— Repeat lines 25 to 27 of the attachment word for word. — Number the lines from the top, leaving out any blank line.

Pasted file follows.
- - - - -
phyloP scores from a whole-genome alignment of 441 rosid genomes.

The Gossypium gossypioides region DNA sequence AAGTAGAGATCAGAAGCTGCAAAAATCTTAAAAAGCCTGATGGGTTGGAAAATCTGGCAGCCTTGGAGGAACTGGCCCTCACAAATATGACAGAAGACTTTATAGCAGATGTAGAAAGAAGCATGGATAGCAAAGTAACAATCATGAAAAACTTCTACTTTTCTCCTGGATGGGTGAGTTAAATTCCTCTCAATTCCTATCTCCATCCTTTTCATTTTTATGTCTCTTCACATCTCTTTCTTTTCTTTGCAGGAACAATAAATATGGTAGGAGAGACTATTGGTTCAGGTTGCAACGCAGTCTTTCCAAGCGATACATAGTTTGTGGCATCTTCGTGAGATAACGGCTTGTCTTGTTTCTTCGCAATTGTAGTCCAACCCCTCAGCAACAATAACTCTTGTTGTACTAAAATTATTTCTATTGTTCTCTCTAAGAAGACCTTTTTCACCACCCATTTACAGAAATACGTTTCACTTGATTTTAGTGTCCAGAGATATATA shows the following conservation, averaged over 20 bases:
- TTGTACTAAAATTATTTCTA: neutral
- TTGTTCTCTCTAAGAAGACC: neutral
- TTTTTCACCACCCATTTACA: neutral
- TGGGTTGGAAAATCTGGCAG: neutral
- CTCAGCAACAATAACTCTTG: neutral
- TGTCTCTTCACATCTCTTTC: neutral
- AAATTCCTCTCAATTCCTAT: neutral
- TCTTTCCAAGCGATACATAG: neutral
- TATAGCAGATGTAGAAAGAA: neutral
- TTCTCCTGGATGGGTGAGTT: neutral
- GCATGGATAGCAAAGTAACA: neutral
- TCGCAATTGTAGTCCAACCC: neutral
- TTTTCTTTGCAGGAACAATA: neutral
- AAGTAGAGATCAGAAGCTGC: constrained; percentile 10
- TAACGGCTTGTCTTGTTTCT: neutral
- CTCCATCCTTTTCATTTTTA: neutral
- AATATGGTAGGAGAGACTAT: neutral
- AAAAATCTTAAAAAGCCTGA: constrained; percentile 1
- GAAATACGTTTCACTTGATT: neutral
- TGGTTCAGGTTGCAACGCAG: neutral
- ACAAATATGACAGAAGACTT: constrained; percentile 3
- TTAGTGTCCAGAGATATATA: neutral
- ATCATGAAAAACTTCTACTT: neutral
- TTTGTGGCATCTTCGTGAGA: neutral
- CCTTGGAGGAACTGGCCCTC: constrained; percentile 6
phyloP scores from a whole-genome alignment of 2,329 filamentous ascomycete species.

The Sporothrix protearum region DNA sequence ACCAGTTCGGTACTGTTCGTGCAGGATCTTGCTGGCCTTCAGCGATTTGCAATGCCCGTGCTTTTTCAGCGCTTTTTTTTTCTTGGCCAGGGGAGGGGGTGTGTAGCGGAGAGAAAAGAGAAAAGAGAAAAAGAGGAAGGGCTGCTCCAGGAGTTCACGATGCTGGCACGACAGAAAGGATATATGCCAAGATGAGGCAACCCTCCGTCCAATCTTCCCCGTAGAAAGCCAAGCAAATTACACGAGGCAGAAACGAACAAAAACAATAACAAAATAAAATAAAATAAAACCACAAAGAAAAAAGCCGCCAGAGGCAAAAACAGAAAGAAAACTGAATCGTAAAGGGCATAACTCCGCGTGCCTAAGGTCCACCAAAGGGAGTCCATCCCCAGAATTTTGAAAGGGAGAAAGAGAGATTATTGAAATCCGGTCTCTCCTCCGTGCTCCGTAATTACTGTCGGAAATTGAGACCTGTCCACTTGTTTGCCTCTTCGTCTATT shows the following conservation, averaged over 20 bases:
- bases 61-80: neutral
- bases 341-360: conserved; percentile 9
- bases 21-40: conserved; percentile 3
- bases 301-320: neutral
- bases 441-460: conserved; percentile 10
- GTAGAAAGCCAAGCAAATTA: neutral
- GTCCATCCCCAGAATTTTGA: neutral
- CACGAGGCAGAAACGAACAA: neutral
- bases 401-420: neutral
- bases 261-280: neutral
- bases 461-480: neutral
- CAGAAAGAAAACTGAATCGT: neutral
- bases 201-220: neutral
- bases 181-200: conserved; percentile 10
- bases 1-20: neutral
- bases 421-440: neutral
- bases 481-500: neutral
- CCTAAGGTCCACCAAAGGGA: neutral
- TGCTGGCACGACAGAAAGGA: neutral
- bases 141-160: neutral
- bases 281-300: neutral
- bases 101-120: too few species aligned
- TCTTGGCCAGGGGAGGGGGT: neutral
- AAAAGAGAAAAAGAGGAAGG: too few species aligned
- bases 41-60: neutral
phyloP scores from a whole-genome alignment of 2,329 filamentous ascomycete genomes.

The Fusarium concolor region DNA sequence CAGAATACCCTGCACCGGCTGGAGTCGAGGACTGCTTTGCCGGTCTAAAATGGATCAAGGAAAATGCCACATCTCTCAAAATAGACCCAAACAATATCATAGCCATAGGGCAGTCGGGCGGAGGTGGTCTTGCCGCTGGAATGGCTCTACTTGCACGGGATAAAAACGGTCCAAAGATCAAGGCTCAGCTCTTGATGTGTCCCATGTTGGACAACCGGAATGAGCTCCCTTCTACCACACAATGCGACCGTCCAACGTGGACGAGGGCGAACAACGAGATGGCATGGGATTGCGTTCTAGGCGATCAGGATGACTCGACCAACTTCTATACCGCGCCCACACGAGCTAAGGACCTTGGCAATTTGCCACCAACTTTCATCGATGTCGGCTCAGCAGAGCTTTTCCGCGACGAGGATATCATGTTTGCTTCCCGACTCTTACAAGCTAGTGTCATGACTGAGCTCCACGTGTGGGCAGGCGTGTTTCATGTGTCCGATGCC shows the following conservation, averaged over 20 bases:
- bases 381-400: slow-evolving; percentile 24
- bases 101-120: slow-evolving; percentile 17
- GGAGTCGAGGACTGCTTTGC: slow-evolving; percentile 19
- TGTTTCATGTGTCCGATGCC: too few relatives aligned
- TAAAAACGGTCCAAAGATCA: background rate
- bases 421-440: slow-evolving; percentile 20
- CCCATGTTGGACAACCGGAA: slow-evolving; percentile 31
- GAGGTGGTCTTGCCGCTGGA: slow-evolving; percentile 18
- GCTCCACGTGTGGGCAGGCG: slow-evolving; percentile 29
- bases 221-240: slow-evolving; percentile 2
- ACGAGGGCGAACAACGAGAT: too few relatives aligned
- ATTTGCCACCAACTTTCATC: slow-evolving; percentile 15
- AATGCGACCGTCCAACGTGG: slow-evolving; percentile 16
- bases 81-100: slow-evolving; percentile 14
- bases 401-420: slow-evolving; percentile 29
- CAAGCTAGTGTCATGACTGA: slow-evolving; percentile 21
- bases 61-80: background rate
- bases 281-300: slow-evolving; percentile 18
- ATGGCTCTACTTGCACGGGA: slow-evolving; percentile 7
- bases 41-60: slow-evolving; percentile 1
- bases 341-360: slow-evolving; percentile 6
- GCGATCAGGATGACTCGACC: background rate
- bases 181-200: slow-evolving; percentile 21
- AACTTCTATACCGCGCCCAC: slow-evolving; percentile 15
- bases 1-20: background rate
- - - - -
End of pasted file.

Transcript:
- ATCATGAAAAACTTCTACTT: neutral
- TTTGTGGCATCTTCGTGAGA: neutral
- CCTTGGAGGAACTGGCCCTC: constrained; percentile 6